An update to Janesville’s water meter reading system likely will reduce the amount of water used in the city, the utility director said.
If so, it would continue a 10-year downward trend in water use here, according to city data.
An item on the city council’s consent agenda Monday proposes that the city borrow $550,000 to buy and install automated water meter infrastructure that will allow the city and residents to track water usage by the hour.
The water utility fund and wastewater utility fund each would borrow half of that amount, according to a city memo.
Janesville already has an automated water meter reading system. A part-time worker drives to different areas of the city each quarter and collects data using a transmitting system inside a car.
The updated system would send hourly water meter readings to City Hall, which would allow the city to quickly catch leaks or other problems that might drive up water use and water bills, said Utility Director David Botts.
Eventually, the city wants to offer an online portal so residents can monitor their water use in nearly real time, Botts said.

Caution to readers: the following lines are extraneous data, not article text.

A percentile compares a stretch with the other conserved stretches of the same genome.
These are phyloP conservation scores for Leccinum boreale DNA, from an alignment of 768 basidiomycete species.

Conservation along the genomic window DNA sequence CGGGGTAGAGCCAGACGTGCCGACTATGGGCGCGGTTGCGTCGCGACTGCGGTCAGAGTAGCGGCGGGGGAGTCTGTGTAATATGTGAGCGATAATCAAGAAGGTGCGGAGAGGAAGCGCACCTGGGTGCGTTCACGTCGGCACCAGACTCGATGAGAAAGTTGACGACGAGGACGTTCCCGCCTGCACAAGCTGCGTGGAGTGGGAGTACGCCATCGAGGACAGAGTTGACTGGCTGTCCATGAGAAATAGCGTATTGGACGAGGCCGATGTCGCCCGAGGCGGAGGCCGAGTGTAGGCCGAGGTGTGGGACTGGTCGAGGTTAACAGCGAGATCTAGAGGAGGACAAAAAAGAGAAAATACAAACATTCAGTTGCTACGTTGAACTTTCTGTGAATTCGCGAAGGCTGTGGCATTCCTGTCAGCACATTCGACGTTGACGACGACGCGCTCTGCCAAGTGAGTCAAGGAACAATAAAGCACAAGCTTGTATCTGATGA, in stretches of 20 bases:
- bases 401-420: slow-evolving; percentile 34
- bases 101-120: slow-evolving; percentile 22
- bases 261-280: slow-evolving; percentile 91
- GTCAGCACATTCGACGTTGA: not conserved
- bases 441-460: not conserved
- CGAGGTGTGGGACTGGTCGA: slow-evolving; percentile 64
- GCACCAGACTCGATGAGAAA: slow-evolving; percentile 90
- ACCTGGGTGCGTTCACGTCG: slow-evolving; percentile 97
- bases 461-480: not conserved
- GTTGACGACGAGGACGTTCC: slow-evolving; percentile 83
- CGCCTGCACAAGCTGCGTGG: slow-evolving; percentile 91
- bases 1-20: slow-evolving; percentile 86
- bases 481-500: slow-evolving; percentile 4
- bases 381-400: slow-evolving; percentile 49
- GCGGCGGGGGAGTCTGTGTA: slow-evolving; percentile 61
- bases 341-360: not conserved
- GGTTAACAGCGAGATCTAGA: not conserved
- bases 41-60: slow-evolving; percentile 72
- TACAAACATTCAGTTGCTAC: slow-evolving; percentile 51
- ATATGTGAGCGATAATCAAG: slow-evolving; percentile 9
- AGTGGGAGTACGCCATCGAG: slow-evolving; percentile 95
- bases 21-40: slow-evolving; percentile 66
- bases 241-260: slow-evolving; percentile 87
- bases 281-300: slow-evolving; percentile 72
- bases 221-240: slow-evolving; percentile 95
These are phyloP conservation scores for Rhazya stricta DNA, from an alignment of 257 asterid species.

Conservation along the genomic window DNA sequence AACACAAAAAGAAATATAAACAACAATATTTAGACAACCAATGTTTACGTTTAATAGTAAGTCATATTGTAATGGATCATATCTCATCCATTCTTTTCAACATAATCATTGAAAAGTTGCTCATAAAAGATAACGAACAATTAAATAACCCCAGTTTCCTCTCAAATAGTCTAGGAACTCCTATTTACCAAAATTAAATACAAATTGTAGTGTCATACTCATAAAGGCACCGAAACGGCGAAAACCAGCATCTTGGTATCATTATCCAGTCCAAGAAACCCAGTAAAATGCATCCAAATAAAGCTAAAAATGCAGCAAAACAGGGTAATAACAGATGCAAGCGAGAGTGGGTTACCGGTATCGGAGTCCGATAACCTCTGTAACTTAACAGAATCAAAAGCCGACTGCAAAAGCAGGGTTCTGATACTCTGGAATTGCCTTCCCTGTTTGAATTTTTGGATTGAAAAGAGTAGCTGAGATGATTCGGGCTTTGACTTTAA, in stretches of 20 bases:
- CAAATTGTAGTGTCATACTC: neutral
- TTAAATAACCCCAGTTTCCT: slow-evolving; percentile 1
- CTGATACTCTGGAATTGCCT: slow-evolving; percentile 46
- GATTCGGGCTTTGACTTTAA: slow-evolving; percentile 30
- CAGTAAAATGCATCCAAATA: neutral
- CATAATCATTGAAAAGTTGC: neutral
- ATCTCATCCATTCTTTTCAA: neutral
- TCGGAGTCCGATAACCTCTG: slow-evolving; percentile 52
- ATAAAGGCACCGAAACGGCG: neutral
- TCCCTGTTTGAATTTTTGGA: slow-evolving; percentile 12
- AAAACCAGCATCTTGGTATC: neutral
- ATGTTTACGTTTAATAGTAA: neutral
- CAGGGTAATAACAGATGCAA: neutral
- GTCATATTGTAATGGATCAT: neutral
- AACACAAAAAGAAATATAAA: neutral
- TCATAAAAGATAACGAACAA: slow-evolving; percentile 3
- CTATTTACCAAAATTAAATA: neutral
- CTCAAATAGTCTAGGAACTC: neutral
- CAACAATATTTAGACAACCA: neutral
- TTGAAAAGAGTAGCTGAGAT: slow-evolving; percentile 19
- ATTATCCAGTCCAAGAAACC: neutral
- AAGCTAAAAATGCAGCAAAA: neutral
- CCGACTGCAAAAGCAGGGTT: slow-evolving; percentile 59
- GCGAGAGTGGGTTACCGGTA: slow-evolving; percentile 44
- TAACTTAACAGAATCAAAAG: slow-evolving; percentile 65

He doesn’t foresee an immediate staff reduction with the update because staff time would be redirected to maintaining the new system.
The city likely will see water usage decline as a result of catching leaks early and allowing people to be more conscious of their water use, Botts said.
Over the last 10 years, Janesville has used 759 million fewer gallons of water, an average of 75.9 million gallons less per year, Botts said in an email to The Gazette.
In 2008, the city used 3.33 billion gallons of water. In 2009, that dropped to 2.95 billion gallons, according to city data.
The General Motors plant was a significant water consumer, and its closure led to a significant drop in water usage, Botts said.
Water consumption has continued to fall despite an increase in consumers, he said. The most recent data shows the city used 2.56 billion gallons of water in 2019.
People are more conservative about water use today, largely because they want to save money, but the wide availability of water-efficient appliances also helps, Botts said.
Less water usage helps the city keep its aquifer healthy, Botts said.
“It is a resource we need to make sure is available a long time into the future,” he said.
However, less water use also means higher water rates because the city has to cover its costs for maintenance, equipment and personnel, Botts said.
The city’s most recent water rate increase was not caused by lower consumption, but rather by a plan to replace aging water mains.
Botts sees water consumption continuing to decline unless large manufacturers that use a lot of water move into the city. If that happens, that would even out water rates, he said.
“The Public Service Commission really encourages water conservation,” Botts said. “... But on the down side, if there’s not enough revenue, it is a two-edged sword you have to play with.”